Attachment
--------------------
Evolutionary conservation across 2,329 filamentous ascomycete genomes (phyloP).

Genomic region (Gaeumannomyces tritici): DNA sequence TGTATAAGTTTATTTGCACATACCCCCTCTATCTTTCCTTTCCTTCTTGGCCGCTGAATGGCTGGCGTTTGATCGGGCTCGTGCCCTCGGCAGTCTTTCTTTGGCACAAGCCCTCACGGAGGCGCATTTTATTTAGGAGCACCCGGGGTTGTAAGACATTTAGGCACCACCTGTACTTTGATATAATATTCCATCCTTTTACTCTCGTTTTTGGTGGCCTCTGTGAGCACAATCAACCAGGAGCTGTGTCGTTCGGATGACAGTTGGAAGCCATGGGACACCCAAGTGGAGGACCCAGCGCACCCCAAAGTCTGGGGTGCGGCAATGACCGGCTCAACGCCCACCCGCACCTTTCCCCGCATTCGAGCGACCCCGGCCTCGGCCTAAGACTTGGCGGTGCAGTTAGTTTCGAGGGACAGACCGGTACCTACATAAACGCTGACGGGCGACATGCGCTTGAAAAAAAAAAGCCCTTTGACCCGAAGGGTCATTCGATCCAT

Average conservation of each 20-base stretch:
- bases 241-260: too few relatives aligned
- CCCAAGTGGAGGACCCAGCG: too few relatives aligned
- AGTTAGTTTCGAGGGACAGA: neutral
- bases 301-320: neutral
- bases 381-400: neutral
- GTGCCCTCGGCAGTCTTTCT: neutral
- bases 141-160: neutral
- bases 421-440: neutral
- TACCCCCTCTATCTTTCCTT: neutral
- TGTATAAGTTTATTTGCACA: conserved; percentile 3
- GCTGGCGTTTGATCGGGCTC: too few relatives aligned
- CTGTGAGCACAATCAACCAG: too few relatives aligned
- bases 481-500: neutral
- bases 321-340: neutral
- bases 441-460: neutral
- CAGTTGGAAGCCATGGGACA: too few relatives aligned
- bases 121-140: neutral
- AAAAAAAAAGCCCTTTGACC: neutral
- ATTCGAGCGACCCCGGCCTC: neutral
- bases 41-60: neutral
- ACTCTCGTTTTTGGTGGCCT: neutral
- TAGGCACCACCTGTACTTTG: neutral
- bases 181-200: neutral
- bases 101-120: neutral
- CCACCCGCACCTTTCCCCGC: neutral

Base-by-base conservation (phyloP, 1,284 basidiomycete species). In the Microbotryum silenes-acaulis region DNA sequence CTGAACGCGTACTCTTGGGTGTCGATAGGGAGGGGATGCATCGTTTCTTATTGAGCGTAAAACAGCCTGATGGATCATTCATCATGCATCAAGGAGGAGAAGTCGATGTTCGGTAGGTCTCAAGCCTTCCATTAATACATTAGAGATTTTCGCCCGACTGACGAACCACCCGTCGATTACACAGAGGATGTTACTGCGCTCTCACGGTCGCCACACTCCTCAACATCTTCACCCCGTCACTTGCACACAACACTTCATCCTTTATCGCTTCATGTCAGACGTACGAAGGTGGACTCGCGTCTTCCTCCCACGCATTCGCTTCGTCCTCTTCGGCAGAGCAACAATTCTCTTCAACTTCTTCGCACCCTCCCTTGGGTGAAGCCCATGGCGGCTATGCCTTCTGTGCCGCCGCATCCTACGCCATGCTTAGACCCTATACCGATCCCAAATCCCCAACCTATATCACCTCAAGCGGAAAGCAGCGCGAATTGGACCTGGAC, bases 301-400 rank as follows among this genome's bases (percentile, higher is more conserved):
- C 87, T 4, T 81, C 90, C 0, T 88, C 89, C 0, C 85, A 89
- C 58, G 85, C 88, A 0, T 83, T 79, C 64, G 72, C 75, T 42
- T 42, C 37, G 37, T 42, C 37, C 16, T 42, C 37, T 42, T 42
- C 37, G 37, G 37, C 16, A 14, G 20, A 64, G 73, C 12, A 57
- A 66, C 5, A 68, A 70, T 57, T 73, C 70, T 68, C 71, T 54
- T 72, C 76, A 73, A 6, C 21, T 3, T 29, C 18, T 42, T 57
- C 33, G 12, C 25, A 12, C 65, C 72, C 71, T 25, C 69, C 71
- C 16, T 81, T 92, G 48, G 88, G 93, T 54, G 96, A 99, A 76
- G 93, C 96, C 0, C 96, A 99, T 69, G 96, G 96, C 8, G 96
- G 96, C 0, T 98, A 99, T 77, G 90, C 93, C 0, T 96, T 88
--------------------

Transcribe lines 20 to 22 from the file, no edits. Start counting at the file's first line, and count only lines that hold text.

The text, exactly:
- bases 121-140: neutral
- AAAAAAAAAGCCCTTTGACC: neutral
- ATTCGAGCGACCCCGGCCTC: neutral